Flume also debuted two new songs from his upcoming album, Palaces, and of course brought out the singers: Oklou helped him share "Highest Building,” and Laurel sang "I Can't Tell." The set was filled with extra flourishes of his breaky beats, which were enhanced by trippy, colorful visuals across the stage's massive screens, as Flume performed under a large archway that nodded to his new album title.
Caroline Polachek Transported Us To A Mystical Planet
Before ethereal queen Caroline Polacheck joined Flume's set, she took the Gobi stage to another planet, looking like a goth fairy in a black leotard with a flowing tulle tail and sounding like an angel.
With plenty of dramatic poses, Polacheck took the crowd into the emotions of "Pang," Door, "You're So Hot It's Hurting My Feelings" and "Hit Me Where It Hurts" from her 2019 album, Pang, along with newer singles, "Bunny Is A Rider" and "Billions." She also debuted her predicted "future hit": "Sunset," a gorgeous number featuring her exquisite ooohs, Spanish guitar and flamenco handclaps. She also performed an enchanting cover of Shania Twain's "Breathless," which Polacheck originally recorded in 2020.
Megan Thee Stallion Ran Things & Debuted A New Song
GRAMMY-winning Houston rap queen Megan Thee Stallion brought total hot girl energy to the main stage Saturday night. She also stunned in two different looks: First, a silver space-age getup, then a figure skating-esque rainbow-sequined number, with her dancers also changing to coordinate.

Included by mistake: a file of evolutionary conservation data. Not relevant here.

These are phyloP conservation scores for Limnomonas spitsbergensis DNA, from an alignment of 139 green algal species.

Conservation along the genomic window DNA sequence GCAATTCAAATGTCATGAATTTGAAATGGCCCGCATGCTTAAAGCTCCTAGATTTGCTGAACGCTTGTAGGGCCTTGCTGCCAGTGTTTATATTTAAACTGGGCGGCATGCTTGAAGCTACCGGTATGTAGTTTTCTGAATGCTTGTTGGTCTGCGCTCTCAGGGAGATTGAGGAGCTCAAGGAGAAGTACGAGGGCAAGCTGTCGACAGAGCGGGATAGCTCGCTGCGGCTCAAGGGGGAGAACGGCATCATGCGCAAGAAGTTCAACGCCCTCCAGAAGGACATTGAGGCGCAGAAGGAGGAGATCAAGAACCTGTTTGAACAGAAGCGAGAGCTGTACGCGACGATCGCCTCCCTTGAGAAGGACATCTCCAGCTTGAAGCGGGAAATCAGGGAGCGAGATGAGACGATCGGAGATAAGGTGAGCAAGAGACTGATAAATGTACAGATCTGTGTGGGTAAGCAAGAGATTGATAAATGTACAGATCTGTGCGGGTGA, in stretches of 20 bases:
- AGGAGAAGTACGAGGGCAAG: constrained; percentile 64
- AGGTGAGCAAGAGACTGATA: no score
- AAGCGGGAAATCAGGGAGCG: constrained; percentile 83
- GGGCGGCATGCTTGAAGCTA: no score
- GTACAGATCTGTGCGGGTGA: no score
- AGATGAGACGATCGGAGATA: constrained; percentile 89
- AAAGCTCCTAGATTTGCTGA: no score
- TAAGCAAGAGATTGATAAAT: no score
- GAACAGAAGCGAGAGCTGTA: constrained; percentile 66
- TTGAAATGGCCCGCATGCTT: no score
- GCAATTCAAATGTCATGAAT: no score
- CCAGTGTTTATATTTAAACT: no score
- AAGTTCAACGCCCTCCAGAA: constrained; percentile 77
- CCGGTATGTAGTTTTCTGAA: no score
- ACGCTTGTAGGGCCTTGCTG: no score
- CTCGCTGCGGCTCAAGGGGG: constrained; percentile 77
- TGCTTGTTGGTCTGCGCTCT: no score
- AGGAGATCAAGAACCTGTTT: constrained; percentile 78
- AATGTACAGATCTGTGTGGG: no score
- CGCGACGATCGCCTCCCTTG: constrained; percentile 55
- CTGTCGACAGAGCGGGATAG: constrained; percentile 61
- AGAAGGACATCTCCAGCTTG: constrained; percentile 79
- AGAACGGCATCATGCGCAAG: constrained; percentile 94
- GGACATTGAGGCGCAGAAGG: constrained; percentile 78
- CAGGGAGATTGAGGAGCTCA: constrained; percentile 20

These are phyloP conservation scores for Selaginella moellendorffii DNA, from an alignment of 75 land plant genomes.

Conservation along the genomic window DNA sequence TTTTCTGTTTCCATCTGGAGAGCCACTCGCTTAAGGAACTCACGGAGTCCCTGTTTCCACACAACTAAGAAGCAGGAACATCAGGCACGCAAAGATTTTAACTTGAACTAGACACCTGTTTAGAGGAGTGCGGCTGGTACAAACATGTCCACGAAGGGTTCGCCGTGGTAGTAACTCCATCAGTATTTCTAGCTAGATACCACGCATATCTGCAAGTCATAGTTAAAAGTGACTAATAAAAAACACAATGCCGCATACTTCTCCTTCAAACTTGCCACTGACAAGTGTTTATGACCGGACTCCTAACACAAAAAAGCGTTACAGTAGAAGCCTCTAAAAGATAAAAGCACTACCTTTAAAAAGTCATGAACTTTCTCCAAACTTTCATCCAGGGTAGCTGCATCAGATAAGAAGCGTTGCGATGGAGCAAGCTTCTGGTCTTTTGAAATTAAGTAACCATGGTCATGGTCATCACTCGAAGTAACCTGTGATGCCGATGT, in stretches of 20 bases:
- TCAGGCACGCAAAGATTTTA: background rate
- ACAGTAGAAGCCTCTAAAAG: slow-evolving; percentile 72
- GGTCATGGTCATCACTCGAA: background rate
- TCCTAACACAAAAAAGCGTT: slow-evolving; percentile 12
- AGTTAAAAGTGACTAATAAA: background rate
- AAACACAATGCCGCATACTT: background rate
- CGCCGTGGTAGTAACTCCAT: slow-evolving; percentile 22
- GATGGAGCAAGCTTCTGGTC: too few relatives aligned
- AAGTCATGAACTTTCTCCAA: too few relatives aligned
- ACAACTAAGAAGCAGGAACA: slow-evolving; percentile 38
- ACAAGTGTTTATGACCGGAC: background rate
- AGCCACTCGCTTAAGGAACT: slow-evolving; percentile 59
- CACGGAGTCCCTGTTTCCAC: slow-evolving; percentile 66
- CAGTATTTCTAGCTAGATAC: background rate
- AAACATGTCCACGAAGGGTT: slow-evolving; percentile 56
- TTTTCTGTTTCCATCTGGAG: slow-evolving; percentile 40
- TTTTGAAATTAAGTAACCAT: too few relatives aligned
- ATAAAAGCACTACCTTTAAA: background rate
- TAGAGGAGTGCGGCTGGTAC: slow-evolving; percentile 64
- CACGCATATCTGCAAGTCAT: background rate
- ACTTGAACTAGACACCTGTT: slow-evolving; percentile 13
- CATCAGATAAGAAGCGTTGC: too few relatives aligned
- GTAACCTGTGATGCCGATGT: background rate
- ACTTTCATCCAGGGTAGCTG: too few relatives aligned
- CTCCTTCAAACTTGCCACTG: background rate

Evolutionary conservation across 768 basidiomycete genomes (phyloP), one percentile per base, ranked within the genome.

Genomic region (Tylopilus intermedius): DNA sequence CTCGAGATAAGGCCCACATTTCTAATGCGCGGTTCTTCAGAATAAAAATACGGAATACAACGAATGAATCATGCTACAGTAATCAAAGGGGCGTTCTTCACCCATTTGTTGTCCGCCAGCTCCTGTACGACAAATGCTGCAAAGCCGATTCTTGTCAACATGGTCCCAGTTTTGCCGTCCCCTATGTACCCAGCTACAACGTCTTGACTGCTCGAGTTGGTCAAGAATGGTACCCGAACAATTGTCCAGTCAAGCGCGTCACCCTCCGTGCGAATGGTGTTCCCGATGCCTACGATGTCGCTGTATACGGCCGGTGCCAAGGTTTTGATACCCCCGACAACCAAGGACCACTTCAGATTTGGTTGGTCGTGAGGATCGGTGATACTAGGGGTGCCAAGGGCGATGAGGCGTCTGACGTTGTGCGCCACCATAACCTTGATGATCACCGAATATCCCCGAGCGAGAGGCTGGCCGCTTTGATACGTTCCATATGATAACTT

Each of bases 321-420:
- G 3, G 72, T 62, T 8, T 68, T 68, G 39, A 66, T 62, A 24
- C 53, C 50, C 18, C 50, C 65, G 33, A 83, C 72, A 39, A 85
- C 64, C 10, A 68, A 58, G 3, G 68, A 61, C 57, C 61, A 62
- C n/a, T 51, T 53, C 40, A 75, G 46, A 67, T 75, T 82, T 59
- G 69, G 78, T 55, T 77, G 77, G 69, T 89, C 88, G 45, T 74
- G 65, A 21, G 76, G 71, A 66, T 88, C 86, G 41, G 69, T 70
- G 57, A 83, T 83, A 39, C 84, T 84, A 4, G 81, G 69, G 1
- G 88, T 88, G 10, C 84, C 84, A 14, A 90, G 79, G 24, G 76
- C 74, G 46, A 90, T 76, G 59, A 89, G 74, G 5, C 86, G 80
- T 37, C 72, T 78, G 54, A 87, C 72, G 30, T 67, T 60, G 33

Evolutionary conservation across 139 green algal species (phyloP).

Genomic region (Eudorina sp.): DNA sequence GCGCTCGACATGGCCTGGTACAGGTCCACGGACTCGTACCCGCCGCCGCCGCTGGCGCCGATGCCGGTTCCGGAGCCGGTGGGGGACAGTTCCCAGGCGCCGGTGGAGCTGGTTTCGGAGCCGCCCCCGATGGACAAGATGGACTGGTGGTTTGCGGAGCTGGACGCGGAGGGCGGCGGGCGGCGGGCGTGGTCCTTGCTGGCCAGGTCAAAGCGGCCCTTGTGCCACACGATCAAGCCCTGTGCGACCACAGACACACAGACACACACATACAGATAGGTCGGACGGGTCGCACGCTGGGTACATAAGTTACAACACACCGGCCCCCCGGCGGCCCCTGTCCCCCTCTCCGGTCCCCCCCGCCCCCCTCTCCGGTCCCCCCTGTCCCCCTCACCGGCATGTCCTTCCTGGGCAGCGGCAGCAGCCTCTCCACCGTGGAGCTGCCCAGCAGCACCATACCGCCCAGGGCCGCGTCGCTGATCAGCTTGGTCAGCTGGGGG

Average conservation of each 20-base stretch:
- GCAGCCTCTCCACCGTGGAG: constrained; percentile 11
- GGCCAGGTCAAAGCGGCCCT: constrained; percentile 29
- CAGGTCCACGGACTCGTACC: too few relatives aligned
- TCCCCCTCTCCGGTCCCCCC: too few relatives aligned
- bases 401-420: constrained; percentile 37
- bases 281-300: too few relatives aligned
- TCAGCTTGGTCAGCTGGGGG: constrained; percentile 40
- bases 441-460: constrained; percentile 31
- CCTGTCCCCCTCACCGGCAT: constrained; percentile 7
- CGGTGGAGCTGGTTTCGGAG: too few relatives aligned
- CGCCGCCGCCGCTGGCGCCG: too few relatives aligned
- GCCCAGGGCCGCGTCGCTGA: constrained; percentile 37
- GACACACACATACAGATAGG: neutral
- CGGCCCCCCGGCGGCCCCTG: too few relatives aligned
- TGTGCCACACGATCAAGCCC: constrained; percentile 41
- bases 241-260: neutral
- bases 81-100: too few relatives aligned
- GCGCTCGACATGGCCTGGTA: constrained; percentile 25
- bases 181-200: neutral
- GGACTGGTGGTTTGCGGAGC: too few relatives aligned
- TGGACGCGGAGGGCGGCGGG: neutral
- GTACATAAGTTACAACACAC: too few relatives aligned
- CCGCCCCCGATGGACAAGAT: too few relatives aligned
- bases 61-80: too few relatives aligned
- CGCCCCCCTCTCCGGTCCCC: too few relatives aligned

With her and her dancers going hard, Megan Thee Stallion performed all her hits, including "WAP," "Girls in the Hood," "Savage," "Thot Sh<em>t," "Cry Baby" and her new Dua Lipa collab, "Sweetest Pie." She also debuted a new track for "whom the f</em><em></em> it may concern," and dedicated "Cash Sh*t" "to all the hotties that been with me since day one."
As the full moon shined above, she closed with "Hot Girl Summer," leaving the crowd ready for the seasons to change and wanting more of Megan's heat.
Cardi B and Megan Thee Stallion
Cardi B And Megan Thee Stallion Deliver A Juicy Collaboration With "WAP"
The song is Cardi B's first collaboration with Megan Thee Stallion, and their sexually empowered lyrics leave nothing to the imagination
"WAP" is a sexy song showing off how proud the "Money" rapper is of her vaginal lubrication. Short for "Wet A Psy," the song is Cardi B's first collaboration with Megan Thee Stallion—and their sexually empowered lyrics leave nothing to the imagination.
"Bring a bucket and a mop for this wet-a pussy/ Give me everything you got for this wet-a psy," Cardi B raps.